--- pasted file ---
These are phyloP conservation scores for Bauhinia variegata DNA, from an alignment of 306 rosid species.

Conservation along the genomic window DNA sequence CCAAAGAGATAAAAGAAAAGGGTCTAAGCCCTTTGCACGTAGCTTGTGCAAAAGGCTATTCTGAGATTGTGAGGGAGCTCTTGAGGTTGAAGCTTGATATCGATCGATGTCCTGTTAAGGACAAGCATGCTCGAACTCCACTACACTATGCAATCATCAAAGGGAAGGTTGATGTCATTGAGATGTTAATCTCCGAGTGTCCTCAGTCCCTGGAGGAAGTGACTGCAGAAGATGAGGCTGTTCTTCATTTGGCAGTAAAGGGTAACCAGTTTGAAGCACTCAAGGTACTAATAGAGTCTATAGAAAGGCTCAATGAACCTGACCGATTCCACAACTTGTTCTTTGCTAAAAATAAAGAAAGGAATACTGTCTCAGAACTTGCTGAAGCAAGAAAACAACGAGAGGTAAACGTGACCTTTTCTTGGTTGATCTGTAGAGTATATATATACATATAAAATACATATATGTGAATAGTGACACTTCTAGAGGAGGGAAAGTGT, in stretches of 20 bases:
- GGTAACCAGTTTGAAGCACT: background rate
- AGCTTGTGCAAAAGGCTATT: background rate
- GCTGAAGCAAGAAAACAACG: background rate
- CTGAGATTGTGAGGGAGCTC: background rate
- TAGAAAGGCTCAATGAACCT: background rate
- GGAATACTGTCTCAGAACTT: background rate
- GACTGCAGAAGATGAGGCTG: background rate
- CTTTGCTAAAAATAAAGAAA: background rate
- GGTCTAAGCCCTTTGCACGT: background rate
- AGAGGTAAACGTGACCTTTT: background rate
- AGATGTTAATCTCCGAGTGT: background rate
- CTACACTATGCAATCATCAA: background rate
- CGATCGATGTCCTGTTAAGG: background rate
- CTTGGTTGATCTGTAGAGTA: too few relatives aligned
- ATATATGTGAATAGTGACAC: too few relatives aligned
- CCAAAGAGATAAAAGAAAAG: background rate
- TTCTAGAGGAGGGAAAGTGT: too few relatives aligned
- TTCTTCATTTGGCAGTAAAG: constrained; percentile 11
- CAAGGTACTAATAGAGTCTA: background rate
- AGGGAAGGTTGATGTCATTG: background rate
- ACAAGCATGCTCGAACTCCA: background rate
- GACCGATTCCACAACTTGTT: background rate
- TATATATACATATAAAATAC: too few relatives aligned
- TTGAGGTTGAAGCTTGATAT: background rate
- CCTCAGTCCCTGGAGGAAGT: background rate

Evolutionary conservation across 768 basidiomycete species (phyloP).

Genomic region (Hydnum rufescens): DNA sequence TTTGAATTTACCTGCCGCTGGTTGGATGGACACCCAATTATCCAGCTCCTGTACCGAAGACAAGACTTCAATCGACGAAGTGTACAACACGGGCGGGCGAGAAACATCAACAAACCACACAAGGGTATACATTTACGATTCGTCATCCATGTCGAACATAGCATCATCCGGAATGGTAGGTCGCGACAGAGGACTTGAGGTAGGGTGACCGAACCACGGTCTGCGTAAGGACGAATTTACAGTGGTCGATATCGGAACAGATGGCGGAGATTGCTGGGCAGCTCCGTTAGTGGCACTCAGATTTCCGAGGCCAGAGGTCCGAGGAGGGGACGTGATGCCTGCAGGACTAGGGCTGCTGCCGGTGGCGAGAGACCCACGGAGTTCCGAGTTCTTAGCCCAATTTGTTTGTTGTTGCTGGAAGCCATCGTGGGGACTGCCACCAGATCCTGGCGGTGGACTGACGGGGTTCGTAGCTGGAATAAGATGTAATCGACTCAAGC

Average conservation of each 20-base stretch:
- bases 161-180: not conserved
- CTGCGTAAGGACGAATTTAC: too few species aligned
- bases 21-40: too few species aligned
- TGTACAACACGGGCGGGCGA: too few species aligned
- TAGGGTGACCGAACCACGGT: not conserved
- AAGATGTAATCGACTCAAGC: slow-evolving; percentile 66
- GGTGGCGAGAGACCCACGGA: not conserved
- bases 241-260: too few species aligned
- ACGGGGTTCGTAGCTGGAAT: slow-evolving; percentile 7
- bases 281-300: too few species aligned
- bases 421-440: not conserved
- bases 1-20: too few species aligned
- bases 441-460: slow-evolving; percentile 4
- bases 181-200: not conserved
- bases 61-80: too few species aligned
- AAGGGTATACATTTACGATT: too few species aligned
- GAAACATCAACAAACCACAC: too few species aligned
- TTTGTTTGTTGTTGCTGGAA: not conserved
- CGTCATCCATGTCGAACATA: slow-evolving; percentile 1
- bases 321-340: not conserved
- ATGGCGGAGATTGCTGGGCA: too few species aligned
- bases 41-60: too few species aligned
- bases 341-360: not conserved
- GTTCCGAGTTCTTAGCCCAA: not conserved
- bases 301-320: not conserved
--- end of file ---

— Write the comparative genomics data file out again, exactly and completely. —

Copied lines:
These are phyloP conservation scores for Bauhinia variegata DNA, from an alignment of 306 rosid species.

Conservation along the genomic window DNA sequence CCAAAGAGATAAAAGAAAAGGGTCTAAGCCCTTTGCACGTAGCTTGTGCAAAAGGCTATTCTGAGATTGTGAGGGAGCTCTTGAGGTTGAAGCTTGATATCGATCGATGTCCTGTTAAGGACAAGCATGCTCGAACTCCACTACACTATGCAATCATCAAAGGGAAGGTTGATGTCATTGAGATGTTAATCTCCGAGTGTCCTCAGTCCCTGGAGGAAGTGACTGCAGAAGATGAGGCTGTTCTTCATTTGGCAGTAAAGGGTAACCAGTTTGAAGCACTCAAGGTACTAATAGAGTCTATAGAAAGGCTCAATGAACCTGACCGATTCCACAACTTGTTCTTTGCTAAAAATAAAGAAAGGAATACTGTCTCAGAACTTGCTGAAGCAAGAAAACAACGAGAGGTAAACGTGACCTTTTCTTGGTTGATCTGTAGAGTATATATATACATATAAAATACATATATGTGAATAGTGACACTTCTAGAGGAGGGAAAGTGT, in stretches of 20 bases:
- GGTAACCAGTTTGAAGCACT: background rate
- AGCTTGTGCAAAAGGCTATT: background rate
- GCTGAAGCAAGAAAACAACG: background rate
- CTGAGATTGTGAGGGAGCTC: background rate
- TAGAAAGGCTCAATGAACCT: background rate
- GGAATACTGTCTCAGAACTT: background rate
- GACTGCAGAAGATGAGGCTG: background rate
- CTTTGCTAAAAATAAAGAAA: background rate
- GGTCTAAGCCCTTTGCACGT: background rate
- AGAGGTAAACGTGACCTTTT: background rate
- AGATGTTAATCTCCGAGTGT: background rate
- CTACACTATGCAATCATCAA: background rate
- CGATCGATGTCCTGTTAAGG: background rate
- CTTGGTTGATCTGTAGAGTA: too few relatives aligned
- ATATATGTGAATAGTGACAC: too few relatives aligned
- CCAAAGAGATAAAAGAAAAG: background rate
- TTCTAGAGGAGGGAAAGTGT: too few relatives aligned
- TTCTTCATTTGGCAGTAAAG: constrained; percentile 11
- CAAGGTACTAATAGAGTCTA: background rate
- AGGGAAGGTTGATGTCATTG: background rate
- ACAAGCATGCTCGAACTCCA: background rate
- GACCGATTCCACAACTTGTT: background rate
- TATATATACATATAAAATAC: too few relatives aligned
- TTGAGGTTGAAGCTTGATAT: background rate
- CCTCAGTCCCTGGAGGAAGT: background rate

Evolutionary conservation across 768 basidiomycete species (phyloP).

Genomic region (Hydnum rufescens): DNA sequence TTTGAATTTACCTGCCGCTGGTTGGATGGACACCCAATTATCCAGCTCCTGTACCGAAGACAAGACTTCAATCGACGAAGTGTACAACACGGGCGGGCGAGAAACATCAACAAACCACACAAGGGTATACATTTACGATTCGTCATCCATGTCGAACATAGCATCATCCGGAATGGTAGGTCGCGACAGAGGACTTGAGGTAGGGTGACCGAACCACGGTCTGCGTAAGGACGAATTTACAGTGGTCGATATCGGAACAGATGGCGGAGATTGCTGGGCAGCTCCGTTAGTGGCACTCAGATTTCCGAGGCCAGAGGTCCGAGGAGGGGACGTGATGCCTGCAGGACTAGGGCTGCTGCCGGTGGCGAGAGACCCACGGAGTTCCGAGTTCTTAGCCCAATTTGTTTGTTGTTGCTGGAAGCCATCGTGGGGACTGCCACCAGATCCTGGCGGTGGACTGACGGGGTTCGTAGCTGGAATAAGATGTAATCGACTCAAGC

Average conservation of each 20-base stretch:
- bases 161-180: not conserved
- CTGCGTAAGGACGAATTTAC: too few species aligned
- bases 21-40: too few species aligned
- TGTACAACACGGGCGGGCGA: too few species aligned
- TAGGGTGACCGAACCACGGT: not conserved
- AAGATGTAATCGACTCAAGC: slow-evolving; percentile 66
- GGTGGCGAGAGACCCACGGA: not conserved
- bases 241-260: too few species aligned
- ACGGGGTTCGTAGCTGGAAT: slow-evolving; percentile 7
- bases 281-300: too few species aligned
- bases 421-440: not conserved
- bases 1-20: too few species aligned
- bases 441-460: slow-evolving; percentile 4
- bases 181-200: not conserved
- bases 61-80: too few species aligned
- AAGGGTATACATTTACGATT: too few species aligned
- GAAACATCAACAAACCACAC: too few species aligned
- TTTGTTTGTTGTTGCTGGAA: not conserved
- CGTCATCCATGTCGAACATA: slow-evolving; percentile 1
- bases 321-340: not conserved
- ATGGCGGAGATTGCTGGGCA: too few species aligned
- bases 41-60: too few species aligned
- bases 341-360: not conserved
- GTTCCGAGTTCTTAGCCCAA: not conserved
- bases 301-320: not conserved